Superbird A quarter-period

ROB MATSON (ROBERT.D.MATSON@cpmx.saic.com)
18 Feb 1997 17:47:08 -0800

I've come up with an intriguing possibility to explain Mike McCants' and Ed
Cannon's observation of Superbird A from Austin, Texas, from 02:06-03:58 UT
Feb. 17th.  To recap, they were using a 12.5" telescope (among others) to
maintain a continuous watch on the satellite until shadow entry.  During this
period, they observed two episodes of bright flashes, one centered around
02:35, and the other around 03:40.  But what REALLY interested me were the
following remarks:

"When first acquired and in between the episodes,
Superbird A had a regular tumble from about magnitude
12 to invisible.  The period was 5.85 seconds.

In each episode, flashes were initially noticed at about
10th or 11th magnitude and these flashes gradually
increased in amplitude until they became about 4th
magnitude.  The duration of increase was about 10 to
15 minutes.  The flashes were assiociated with one of
the regular 5.85 second tumbles.  Even the brightest
flashes were preceded (by 5.85 seconds) by a tumble
to about 12th magnitude and occurred during (in the
middle of) such a tumble.

The flashes had a 23.4 second period and there were
never significant flashes seen at the half-way time of
11.7 seconds."

How's this for an explanation:  Mike and Ed have been observing near specular
reflections off the BODY of Superbird A, in addition to specular reflections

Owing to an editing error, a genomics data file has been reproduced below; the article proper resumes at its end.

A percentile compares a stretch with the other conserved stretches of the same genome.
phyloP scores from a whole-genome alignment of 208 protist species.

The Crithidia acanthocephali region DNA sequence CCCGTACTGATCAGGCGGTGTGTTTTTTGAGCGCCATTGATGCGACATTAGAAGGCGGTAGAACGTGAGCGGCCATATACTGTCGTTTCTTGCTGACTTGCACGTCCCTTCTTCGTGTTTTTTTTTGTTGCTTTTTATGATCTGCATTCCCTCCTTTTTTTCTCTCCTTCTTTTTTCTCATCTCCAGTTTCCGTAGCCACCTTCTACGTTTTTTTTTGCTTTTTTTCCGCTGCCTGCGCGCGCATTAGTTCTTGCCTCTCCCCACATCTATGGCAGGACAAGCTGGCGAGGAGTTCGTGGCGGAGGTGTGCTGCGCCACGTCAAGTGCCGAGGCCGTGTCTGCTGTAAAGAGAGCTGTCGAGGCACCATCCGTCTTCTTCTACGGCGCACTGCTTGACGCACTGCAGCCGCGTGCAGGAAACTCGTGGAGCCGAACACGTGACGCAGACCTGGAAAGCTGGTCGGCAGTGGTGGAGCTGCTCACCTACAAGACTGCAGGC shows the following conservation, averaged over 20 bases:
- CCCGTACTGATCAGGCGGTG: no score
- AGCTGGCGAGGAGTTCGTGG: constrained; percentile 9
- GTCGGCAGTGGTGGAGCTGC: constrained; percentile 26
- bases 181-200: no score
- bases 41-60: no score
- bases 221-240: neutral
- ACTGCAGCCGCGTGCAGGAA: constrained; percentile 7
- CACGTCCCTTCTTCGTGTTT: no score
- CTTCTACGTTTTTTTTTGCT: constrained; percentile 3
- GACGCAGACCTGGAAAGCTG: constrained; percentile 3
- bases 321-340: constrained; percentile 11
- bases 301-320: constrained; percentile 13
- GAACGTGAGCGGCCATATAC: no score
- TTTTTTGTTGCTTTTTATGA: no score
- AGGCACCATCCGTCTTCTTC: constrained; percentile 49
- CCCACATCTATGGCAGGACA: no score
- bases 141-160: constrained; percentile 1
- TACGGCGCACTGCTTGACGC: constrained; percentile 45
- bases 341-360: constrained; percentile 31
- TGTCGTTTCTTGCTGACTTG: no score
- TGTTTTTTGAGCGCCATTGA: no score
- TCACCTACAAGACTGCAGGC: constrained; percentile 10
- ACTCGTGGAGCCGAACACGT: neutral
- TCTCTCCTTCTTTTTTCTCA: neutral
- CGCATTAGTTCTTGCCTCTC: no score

off the solar panels at each of their "episodes"! This would explain the
5.85-second period -- a flash off each surface of the satellite.  (The
satellite body is 2.41 x 2.58 x 2.2 meters).  Every 4th flash, the satellite
has done a full rotation.  Since their bright flashes are in phase with this
5.85-second period, the solar panels must be close to (but not quite) parallel
to one pair of the satellite body surfaces.

But Mike and Ed's observation is very valuable for another reason:  if all the
quarter-period flashes are of roughly equal brightness, the satellite spin
axis must be very close to parellel to all four flashing sides.  And that
means the satellite's dynamics are quite regular (i.e. a nice symmetric axis,
with no complex wobble).  However, this axis may still be precessing at a slow
rate -- a rate which can be determined from continued observation.  --Rob